A Week In The Life: What We Learn About Izzy

If you’re my friend on facebook then you might have seen the Week In The Life photos I’ve been posting. Last week I adopted the role of photojournalist for my family’s everyday life. Okay, to be truthful, when I looked back at my photos for the week to see what I could observe about each family member I realized that my documenting skewed toward my own everyday life, more than my family’s.

There’s not as much to learn about Trinity’s week, for instance, as there is to learn about my own. I did get a lot of Izzy’s day to day, though, and made some observations I thought interesting enough to share.

From my series of photos I proved that Izzy is almost always physically attached to technological devices, especially those involving video. Let me illustrate…
If you know Izzy at all, you already know that about him. What you may not know is that when his hands are not gripping technology, they are sometimes strumming a guitar…
And every few weeks his hands are buying me the most beautiful bouquets of flowers…
They cook dinner with me (and I confess his hands do more cooking these days than mine do)…
They take the kids to school every morning while my hands are lifting weights or supporting an alligator pose or plank or cutting through the air while I run on the treadmill…
…and pick the kids up with me after school ends.
They even keep the kids and the dogs busy so I can have a daily Me-Time…
What I failed to capture from the week is how you will truly find Izzy and me physically attached to each other even more often than you will find him attached to a piece of video equipment or computer or other device. I don’t mean to get graphic here. We’re just affectionate. I’m pretty sure that my kids’ memories of their mom and dad will involve a lot of the hugs, the piggy-back rides, the hand-holding, the kissing, the laughing and teasing about stuff we hope they don’t understand yet.

I know if the day eventually comes when my contact with Izzy will have to be through memories, it is the physical affection that I will remember. The kisses on the back of my neck that give me chills. The massages. His rock-hard biceps. The smooth nape of his neck that I like to feel while he’s driving. The warm spooning in bed. The dancing. Lots of dancing. The way he sweeps me up around his waist. How, if I’m wearing a mini-skirt when we arrive at the school to pick up the kids, he loves to offer me his back and ask, “Piggy-back ride?”

These are the types of physical contact images I failed to capture. Hmmm . . . maybe I have a new photo project to work on soon.

A Gap

In my teeth.

After years and years of painful and humiliating metal contraptions and wires. Five years, to be exact.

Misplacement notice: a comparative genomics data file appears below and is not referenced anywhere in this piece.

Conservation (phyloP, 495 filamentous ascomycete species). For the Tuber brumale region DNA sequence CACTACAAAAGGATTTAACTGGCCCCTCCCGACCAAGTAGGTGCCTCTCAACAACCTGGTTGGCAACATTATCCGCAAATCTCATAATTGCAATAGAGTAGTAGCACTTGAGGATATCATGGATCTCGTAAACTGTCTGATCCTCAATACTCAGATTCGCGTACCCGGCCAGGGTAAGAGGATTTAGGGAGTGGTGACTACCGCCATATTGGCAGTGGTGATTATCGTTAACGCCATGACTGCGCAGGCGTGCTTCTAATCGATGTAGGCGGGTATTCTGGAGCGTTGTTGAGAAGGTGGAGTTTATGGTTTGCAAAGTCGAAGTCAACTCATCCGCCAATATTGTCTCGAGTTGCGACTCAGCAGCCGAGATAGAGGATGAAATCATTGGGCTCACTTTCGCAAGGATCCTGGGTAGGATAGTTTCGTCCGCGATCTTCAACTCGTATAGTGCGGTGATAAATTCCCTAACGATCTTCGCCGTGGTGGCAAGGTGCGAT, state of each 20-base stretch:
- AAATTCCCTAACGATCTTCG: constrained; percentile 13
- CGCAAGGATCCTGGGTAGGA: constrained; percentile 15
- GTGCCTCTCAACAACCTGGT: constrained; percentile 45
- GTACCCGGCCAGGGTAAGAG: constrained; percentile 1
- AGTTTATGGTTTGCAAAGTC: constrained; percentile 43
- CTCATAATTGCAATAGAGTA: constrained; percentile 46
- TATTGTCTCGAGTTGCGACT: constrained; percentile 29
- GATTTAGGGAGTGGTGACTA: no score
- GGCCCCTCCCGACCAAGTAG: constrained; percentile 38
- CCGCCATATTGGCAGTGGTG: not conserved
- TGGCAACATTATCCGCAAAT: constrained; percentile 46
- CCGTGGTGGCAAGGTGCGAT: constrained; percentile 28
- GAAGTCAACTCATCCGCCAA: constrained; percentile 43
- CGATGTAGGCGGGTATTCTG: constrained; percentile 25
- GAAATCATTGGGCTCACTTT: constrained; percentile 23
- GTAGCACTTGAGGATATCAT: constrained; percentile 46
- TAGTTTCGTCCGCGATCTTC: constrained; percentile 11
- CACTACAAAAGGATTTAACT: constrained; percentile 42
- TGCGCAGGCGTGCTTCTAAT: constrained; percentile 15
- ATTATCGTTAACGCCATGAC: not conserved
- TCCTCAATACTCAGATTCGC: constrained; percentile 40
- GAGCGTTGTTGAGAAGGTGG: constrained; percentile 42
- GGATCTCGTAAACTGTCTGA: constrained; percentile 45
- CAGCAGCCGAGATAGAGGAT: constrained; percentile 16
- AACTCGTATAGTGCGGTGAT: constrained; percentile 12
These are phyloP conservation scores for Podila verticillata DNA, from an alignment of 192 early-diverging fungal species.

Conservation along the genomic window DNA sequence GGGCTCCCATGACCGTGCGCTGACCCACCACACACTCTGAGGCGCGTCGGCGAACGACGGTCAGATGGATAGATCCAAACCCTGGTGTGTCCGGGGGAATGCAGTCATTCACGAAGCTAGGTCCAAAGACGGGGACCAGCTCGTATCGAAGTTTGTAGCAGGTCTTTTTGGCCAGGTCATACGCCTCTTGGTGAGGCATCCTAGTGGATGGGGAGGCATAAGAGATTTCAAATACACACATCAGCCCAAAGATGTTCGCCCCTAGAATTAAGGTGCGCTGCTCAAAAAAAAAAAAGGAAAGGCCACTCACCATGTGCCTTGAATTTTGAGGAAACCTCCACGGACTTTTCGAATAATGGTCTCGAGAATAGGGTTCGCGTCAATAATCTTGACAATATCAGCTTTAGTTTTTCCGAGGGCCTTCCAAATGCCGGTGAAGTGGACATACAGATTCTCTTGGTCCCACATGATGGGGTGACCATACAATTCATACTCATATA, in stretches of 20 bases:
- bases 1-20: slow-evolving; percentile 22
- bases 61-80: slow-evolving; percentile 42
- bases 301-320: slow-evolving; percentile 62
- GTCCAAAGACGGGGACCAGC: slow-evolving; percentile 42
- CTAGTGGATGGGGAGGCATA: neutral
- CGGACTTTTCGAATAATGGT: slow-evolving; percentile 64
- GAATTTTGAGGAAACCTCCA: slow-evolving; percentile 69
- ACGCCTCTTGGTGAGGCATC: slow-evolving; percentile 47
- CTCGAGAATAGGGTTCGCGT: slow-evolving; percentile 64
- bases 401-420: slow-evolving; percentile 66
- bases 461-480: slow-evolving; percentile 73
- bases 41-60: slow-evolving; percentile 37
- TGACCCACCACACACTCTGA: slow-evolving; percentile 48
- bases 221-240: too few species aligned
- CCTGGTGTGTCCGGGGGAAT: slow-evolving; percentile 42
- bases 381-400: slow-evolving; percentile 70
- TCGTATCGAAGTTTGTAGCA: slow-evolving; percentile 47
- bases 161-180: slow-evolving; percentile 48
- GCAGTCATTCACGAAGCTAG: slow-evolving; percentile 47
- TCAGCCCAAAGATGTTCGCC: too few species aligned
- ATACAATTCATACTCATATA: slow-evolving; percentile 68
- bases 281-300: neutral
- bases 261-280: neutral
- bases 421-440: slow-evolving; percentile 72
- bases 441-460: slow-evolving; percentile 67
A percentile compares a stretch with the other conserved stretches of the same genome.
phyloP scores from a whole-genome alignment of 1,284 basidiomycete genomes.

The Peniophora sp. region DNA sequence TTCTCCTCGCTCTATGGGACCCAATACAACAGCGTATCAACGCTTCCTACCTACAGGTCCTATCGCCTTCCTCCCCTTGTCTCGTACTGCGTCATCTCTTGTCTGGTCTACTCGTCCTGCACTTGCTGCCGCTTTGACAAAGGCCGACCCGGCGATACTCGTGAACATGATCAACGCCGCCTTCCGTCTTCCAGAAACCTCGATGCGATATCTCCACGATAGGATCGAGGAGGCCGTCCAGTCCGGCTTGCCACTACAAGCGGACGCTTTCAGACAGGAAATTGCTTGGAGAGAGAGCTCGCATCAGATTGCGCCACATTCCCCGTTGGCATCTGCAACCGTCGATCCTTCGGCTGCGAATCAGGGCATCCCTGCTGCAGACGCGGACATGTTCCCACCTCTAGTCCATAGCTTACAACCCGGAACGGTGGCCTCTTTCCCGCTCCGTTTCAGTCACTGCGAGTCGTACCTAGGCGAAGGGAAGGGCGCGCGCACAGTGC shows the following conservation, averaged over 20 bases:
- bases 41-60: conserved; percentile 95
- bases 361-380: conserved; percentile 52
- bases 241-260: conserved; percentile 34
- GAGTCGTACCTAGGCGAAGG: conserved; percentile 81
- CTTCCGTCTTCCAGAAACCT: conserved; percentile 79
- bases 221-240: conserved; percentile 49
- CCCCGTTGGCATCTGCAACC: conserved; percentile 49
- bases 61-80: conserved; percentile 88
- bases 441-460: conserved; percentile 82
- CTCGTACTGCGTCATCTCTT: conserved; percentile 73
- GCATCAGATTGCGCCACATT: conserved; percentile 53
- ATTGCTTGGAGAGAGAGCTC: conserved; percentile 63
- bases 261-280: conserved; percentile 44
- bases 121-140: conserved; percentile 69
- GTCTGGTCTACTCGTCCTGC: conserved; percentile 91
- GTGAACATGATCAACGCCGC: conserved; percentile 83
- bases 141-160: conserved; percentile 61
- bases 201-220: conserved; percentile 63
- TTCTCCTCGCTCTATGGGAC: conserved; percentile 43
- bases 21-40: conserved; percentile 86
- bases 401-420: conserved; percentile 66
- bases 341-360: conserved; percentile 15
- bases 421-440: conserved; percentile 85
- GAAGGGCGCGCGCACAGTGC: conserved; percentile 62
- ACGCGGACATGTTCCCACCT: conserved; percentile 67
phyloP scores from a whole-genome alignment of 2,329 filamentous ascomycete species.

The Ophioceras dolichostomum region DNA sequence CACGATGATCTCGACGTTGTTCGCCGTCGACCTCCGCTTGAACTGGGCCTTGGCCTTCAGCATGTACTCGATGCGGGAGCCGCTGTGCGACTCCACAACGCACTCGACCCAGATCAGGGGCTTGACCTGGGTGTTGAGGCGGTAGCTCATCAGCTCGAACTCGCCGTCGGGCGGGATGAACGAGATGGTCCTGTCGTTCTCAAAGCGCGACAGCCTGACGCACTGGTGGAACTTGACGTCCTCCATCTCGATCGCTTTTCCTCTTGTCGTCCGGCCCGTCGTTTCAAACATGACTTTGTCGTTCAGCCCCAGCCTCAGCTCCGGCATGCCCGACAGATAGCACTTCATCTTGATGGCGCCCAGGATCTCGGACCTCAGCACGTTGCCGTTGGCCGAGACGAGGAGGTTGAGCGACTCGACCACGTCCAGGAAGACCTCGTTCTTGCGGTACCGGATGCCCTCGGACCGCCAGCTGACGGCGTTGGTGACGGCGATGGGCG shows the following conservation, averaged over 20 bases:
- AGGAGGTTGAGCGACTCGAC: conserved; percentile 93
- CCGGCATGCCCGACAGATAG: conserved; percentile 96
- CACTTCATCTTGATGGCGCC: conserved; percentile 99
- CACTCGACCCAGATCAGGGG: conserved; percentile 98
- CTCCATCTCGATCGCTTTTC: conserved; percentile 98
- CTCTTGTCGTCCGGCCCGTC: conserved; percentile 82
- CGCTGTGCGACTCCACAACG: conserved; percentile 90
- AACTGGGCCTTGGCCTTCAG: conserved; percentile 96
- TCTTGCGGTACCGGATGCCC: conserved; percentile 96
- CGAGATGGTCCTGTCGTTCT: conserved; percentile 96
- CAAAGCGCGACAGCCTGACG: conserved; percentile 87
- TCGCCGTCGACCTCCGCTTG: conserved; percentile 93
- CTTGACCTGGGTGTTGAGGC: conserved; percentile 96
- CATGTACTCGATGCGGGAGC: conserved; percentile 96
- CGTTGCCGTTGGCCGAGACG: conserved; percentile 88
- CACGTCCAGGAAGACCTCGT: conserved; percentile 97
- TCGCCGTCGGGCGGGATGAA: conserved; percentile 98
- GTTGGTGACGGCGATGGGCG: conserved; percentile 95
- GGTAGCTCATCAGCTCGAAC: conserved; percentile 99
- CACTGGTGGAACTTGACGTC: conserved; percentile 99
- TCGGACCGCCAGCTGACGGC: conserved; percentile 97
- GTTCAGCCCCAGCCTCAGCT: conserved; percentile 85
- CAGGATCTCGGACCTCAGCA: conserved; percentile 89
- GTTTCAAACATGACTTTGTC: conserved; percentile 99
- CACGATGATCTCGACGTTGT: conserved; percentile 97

Exhibit A:

(Congratulations. You are now looking at the most embarrassing picture of me ever to appear on the internets).

After so many years of braces and weird retainers and a headgear, it was horrifying to get those braces off and find my teeth immediately separating back toward their original spots.

Exhibit B:

The Gap Before braces:
The Gap That Is There Now:
The black gap, post braces, started as just a slight narrow slit, but when it continued to grow and grow, I had no way of knowing if it would ever stop. Whenever I saw the gap I imagined an eventual inch-wide chasm, so I hated the gap in my teeth until last year when I realized my teeth seemed to have found the happy place they were looking for and haven’t marched ahead in their east and west treks in a few years.

So now that the nightmares of a huge hole into which a dentist tries to insert an extra fake tooth have stopped, I finally like the gap in my teeth. I think it’s kind of cute and it’s different. I like different. A lot. As long as it’s not hideous.

So it occurred to me the other day to also like the new jagged splotch-line in my forehead that stretches from the center of my hairline under my bangs and reaches down into my eye brow.

Exhibit C:

I guess it developed as a result of my living in the skin cancer capitol of the world: sunny Arizona. Or perhaps it’s because I was a teen of the 80’s when all that mattered to us was super tan skin and foundation makeup in a layer so thick you could scratch your name into it.

That jagged splotch-line? It’s now my Harry Potter lightening scar. It means I have special powers.

Now if I can just find some positive association to the other dark splotch that is surfacing above my lip.

Exhibit D:

Can you see it there? I’m thanking Mary Kay Cosmetics and their Even Complexion Essence for helping me to minimize this one because I’m having a bit of a harder time finding a reason to like a dark upper lip. Seriously. Of all places to get darker skin pigmentation as I age, did it really have to surface above my lip? Come on…

April 20, Then & Now

Some things just don’t change.

2 years ago Today in 2008

I got together with some friends in the scrapbook industry who I met online. One was my girlfriend, Dedra, who lives near me but who introduced herself to me on the scrapbooking website, TwoPeasInABucket. The other was Lain Ehmann who worked for Simple Scrapbooks Magazine and was visiting my hometown to teach classes at the Creating Keepsakes Convention.

Today, April 20, 2010

I got together remotely with other friends in the scrapbook industry via skype to record an episode of the Paperclipping Roundtable. Two were Cathy Zielske and Ali Edwards, who for years I admired in Creating Keepsakes and Simple Scrapbooks Magazine, who are now a regular part of my audio show, but who I have yet to meet in person.

Another was Nancy Nally, who we all know from her news coverage of the scrapbook industry and who I got to meet in person at the Craft & Hobby Association trade show last summer when I met up with her and Lain and others to record a Paperclipping Newsbreak episode.